Prepare for a Disaster
It may happen on a sunny day … or in the middle of the night during a winter rainstorm. The “big one” – an earthquake of unimaginable power. The ground will shake so hard we can’t stand, for what seems an eternity, really 3 to 5 minutes. This quake may destroy bridges, roads, power poles & lines, water and sewer lines – leaving an unimaginable mess. The sea will pull out, and a few minutes later the tsunami - a wall of water and debris 30′ to 80′ in height – will roll inland for a long ways. It may bring ships and barges, toss boats and logs like toothpicks, move cars and trucks like toys, and devastate buildings. Both in-bound and out-bound waves, one after another, will do their damage for hours. Then with the calm, will come the realization of the enormity of the disaster.
Can you survive?
The combination of quake and tsunami may leave us without shelter, isolated and self-reliant for a week or several weeks until significant outside help can arrive. However, the powerful local quake and tsunami are very survivable if only we prepare ahead, then act calmly and quickly when they strike. As soon as we can stand, we grab our emergency & go kit. Walk the route - we practiced several times – quickly uphill. Forget the car, as the roads will be impassible, or quickly clogged with broken structures, trees and debris, including abandoned cars. The key to survival is being prepared.
We have collected information from a variety of sources to help you prepare and plan for safety and survival should we encounter a disaster. Familiarize yourselves with this section of the web site and make use of its planning information.Tillamook Tsunami Sirens Frequently Asked Questions (FAQ) Gordon McCraw
Q. Why did the County decide to quite using the sirens?
A. It wasn’t just the county. Over a year ago, some of the Cities decided they no longer wanted the responsibility and financial burden of maintaining the sirens. As a result, several community meetings were held to discuss options. From these meetings, several Committees were formed to look at everything from siren placement, to financing options.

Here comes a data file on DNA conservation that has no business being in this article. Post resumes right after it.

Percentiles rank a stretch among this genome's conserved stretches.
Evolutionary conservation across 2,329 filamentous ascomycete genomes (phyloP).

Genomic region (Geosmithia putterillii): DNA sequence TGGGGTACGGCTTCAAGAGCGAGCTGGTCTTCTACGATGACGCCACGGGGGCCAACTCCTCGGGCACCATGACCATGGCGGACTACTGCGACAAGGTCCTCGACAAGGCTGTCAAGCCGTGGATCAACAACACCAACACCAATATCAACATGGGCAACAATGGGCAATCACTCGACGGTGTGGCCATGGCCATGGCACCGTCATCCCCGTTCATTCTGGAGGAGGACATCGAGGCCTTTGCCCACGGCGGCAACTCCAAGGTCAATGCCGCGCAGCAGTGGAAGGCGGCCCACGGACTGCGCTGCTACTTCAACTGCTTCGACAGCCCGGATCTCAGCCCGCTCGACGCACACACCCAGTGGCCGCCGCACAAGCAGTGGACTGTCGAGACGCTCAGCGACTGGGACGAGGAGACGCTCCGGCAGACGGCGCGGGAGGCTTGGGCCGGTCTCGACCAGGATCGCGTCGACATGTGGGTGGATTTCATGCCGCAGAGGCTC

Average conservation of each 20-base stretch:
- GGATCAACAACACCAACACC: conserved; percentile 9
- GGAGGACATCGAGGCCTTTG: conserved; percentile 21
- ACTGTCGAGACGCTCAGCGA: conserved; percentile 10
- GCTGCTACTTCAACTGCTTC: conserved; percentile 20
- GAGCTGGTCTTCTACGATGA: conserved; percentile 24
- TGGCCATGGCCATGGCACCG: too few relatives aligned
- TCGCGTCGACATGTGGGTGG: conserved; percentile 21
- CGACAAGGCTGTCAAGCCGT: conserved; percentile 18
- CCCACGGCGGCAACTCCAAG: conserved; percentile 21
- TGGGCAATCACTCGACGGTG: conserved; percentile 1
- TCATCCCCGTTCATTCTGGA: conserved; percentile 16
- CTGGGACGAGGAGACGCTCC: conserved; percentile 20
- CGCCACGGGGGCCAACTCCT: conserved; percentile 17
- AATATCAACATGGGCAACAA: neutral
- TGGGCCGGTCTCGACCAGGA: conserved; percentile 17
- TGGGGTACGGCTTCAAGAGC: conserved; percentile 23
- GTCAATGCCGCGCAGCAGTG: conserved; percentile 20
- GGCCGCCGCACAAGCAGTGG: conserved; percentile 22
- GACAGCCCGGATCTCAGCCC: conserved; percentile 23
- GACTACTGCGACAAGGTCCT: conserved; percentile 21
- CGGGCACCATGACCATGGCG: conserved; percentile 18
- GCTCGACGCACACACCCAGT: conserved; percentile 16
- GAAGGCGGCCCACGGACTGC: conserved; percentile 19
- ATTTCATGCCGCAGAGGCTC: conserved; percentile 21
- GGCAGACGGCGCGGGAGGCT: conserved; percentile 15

Q. Then why did it take so long before you decided to no longer support the sirens?
A. The decision was delayed for a period as we awaited the release of the new Oregon Department of Geology and Mineral Industries Tsunami Inundation Maps to see what the latest science would show us.
Q. So, now that you decided to not support the sirens, if we have the big one, in the middle of the night, how will we know about it?
A. A Cascadia Subduction Zone Quake that would give us “the Big One” will be 3-5 minutes of severe ground-shaking resulting from a 9.0 earthquake that also throws and breaks things around your house and makes it hard to stand. If you experience severe ground shaking, you have approximately 15-20 minutes to get to the safe side of the Inundation Line. Do not delay leaving if you live in the Inundation Zone, your life may depend on it!
Q. If the siren wasn’t to warn us of the “Big One”, then what were they for?
A. There are two types of Tsunami’s, a local and a distant Tsunami. We already mentioned the severe ground shaking is your warning for the local event, and that you should immediately get out of the inundation area. If the quake is big enough to generate a tsunami, it will be big enough that we feel it locally. The Sirens could warn us of a distant event. The Worst-Case event is a Tsunami generated from a M9.0+ earthquake in the area of the Alaskan Aleutian Islands. This would give us a tsunami equal to the one generated during the Good Friday Earthquake in March 1964. Even then the tsunami for us in Tillamook County would be measured in centimeters.
Q. So, with a distant tsunami, how long do we have to get out of the inundation zone?
A. We would have approximately 4 hours to respond to the above worst case event. During the Japan March 2011 event, we had around 9 hours.